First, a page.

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The Loudness War - your experiences - Page 8

post #106 of 144
Quote:
Originally Posted by DJGeorgeT View Post

LOL, so true. I used to drive and listen to my own mixtapes. That was a while back ago.

 

The only time it is OK to drive and listen to your own tunes is if the music is work in progress and you are trying to find if it sounds good in the car rolleyes.gif cus I might change something otherwise.
 

Quote:
Originally Posted by ramicio View Post

 

Lars Ulrich is a tool and said he likes the loud version of the album better and he drives around listening to it.  I think any artist who listens to their own music is a total tool.


 


 



Quote:
Originally Posted by ramicio View Post

Yea, but that kinda belongs in the studio rather than trying to see how something should sound in a noisy environment such as a car.  It's one thing to listen to work on it, but to produce an album, then drive around listening to it after its released is just retarded.  People say Metallica cares about the music and not the money.  They must be stupid too because Lars Ulrich has always gone ape shit over people downloading music.  They did get into music to get rich.  I bet even before they were signed they still wanted people to pay for their music.



I have to agree with DJGeorge here, when I'm working on a mix, I try to listen to it through as many different systems as possible.  I find the music sounds different on a home stereo, compared to a car stereo, or headphones.  It also helps to keep in mind that most of the people that are going to hear this mix are using low end audio equipment.  That being said, I am very careful to preserve the dynamic range in all my music, and to make sure that it does sound good through high end gear.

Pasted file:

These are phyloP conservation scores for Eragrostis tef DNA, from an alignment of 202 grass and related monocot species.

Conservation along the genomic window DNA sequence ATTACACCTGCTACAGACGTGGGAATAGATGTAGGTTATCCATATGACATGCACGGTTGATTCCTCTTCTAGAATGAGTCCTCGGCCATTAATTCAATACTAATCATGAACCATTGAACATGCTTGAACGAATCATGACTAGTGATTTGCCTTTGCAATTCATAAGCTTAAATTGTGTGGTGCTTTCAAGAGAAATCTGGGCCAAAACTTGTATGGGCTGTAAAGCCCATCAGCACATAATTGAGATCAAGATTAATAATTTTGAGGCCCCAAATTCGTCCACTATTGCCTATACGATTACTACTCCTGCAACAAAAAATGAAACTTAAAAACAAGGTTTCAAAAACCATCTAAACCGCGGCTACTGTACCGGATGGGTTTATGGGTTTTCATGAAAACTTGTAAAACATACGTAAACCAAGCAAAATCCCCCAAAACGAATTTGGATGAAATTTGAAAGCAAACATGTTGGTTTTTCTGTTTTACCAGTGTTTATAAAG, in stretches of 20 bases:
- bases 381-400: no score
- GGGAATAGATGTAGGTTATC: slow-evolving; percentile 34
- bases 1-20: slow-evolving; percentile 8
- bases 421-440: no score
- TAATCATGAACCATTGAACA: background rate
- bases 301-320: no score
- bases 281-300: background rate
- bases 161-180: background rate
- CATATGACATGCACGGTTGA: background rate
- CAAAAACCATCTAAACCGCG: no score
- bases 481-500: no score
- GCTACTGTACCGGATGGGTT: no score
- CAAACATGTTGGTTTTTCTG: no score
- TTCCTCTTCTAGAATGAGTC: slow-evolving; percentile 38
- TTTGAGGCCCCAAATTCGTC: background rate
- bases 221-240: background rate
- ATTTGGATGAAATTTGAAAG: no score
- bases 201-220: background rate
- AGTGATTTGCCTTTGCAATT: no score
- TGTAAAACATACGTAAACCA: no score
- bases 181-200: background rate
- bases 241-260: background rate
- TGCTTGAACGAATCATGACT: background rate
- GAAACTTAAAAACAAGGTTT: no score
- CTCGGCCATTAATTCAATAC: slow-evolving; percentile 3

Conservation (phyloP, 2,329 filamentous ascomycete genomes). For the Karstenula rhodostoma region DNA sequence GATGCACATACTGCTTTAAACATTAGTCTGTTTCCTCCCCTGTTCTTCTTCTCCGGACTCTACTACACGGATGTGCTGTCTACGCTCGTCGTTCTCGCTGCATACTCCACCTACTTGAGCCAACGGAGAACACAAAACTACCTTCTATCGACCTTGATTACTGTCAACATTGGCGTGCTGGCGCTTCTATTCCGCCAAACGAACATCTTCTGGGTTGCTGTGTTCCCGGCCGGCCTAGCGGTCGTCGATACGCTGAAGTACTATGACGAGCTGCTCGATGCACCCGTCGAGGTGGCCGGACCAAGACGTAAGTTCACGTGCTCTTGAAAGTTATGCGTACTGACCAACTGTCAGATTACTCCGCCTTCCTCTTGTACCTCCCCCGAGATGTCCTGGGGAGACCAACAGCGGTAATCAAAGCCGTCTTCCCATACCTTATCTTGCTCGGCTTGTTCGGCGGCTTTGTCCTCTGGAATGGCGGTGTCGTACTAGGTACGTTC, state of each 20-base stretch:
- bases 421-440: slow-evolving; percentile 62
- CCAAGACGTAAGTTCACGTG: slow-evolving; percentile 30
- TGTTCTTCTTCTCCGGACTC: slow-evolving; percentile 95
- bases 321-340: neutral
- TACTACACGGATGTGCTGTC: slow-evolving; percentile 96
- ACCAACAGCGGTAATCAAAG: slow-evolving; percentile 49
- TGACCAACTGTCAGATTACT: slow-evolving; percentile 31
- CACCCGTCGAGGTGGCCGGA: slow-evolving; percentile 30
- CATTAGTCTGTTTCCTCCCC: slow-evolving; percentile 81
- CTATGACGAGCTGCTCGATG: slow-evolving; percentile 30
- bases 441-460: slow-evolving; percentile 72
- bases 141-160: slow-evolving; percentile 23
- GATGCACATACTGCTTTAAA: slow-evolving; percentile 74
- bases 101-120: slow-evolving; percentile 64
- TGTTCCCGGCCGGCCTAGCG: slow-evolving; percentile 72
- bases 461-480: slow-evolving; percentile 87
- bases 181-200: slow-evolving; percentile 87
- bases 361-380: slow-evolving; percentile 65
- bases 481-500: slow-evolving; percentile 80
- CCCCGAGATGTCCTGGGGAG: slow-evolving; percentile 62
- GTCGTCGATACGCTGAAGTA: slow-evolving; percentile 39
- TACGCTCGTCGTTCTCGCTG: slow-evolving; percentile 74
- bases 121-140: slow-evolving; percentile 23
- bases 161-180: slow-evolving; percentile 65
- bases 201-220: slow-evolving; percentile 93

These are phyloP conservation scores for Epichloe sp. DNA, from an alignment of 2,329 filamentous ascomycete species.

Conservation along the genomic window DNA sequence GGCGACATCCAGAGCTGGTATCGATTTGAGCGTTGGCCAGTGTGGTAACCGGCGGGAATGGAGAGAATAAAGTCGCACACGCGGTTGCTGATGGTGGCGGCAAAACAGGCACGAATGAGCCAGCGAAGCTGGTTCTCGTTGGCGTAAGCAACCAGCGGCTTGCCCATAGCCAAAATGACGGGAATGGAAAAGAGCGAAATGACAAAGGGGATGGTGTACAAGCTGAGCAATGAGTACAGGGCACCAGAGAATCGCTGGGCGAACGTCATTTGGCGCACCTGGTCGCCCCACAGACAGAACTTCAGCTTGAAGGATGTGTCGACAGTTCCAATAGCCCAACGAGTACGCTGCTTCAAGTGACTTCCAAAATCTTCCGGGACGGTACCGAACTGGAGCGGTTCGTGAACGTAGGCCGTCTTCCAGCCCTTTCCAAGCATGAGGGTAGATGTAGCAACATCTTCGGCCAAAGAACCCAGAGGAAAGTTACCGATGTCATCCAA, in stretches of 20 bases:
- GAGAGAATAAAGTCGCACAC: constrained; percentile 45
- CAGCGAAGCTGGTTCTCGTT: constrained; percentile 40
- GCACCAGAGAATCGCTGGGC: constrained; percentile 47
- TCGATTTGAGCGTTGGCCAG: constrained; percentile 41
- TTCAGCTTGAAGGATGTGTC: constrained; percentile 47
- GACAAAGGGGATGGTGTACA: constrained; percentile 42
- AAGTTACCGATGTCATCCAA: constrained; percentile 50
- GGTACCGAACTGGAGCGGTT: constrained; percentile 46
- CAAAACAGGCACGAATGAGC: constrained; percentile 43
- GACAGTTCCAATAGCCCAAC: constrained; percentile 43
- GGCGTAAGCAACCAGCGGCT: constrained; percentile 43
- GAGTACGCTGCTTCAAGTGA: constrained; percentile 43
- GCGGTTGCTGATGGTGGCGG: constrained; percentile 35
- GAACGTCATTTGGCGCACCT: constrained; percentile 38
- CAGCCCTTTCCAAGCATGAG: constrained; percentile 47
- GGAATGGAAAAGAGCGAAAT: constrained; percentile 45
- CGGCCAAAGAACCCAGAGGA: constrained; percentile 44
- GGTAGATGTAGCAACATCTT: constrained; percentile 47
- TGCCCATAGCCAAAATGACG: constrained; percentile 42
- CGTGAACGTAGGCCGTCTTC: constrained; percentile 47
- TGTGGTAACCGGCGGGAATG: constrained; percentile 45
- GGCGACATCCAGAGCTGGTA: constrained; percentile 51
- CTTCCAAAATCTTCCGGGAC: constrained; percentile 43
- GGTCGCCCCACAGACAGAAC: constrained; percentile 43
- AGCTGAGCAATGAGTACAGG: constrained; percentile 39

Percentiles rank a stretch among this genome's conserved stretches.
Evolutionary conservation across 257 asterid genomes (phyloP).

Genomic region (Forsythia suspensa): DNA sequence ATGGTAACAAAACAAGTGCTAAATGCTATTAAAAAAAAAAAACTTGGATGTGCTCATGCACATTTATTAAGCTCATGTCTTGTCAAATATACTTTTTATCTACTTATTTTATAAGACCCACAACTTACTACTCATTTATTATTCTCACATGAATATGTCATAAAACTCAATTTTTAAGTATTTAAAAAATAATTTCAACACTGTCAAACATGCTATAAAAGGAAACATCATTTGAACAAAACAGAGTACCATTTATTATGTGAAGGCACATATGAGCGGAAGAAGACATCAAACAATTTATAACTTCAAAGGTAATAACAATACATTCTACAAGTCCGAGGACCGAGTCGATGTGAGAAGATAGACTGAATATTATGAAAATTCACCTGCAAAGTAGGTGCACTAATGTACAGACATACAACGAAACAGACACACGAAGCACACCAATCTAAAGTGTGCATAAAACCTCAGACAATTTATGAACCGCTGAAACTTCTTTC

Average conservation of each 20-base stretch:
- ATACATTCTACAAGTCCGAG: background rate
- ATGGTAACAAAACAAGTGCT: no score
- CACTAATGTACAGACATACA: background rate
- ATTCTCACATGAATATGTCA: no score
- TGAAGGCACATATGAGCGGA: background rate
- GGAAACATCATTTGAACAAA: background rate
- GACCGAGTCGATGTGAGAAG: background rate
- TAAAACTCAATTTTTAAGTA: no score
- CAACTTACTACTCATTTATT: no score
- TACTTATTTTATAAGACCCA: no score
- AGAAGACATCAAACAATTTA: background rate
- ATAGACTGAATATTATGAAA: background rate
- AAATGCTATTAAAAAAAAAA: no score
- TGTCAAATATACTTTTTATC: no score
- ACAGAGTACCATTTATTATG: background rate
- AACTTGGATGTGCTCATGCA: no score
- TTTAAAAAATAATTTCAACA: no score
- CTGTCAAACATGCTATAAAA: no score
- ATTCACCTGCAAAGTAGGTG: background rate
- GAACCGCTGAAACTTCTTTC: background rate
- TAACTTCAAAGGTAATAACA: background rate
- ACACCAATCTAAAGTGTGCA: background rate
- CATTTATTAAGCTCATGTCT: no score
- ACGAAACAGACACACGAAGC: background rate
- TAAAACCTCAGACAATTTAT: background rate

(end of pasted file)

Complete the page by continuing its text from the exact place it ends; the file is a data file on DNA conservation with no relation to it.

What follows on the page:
post #107 of 144

Commercialized artists don't do any of the work themselves, they just play.  They hire people like producers and engineers to make the decisions for them.  So for someone like Lars Ulrich to listen to DM in his car, that's just idiotic and toolish.  I could understand Metallica defending DM if they would have been the ones to do the work themselves, but it wasn't even their job that's being questioned.

post #108 of 144

I love Tool's earlier albums the last one was a little disappointing sound wise is this due to brick walling? The same for Infected Mushroom's last two, the last one being bad enough that i only listen to it in the car.

post #109 of 144

I think some stuff just sounds horrible is because equipment on the recording end is getting so spectacular yet the consumer format (CD) and equipment is staying the same or getting worse.  I just got "Damn The Torpedoes" by Tom Petty in 24/96 and their greatest hits was not brickwalled or anything by any means and the HD format sounds way better.  It's time for people to stop defending that the CD format is the best there can be and just move on, get a life, and realize more resolution is ALWAYS better.

post #110 of 144
Quote:
Originally Posted by ramicio View Post

I think some stuff just sounds horrible is because equipment on the recording end is getting so spectacular yet the consumer format (CD) and equipment is staying the same or getting worse.  I just got "Damn The Torpedoes" by Tom Petty in 24/96 and their greatest hits was not brickwalled or anything by any means and the HD format sounds way better.  It's time for people to stop defending that the CD format is the best there can be and just move on, get a life, and realize more resolution is ALWAYS better.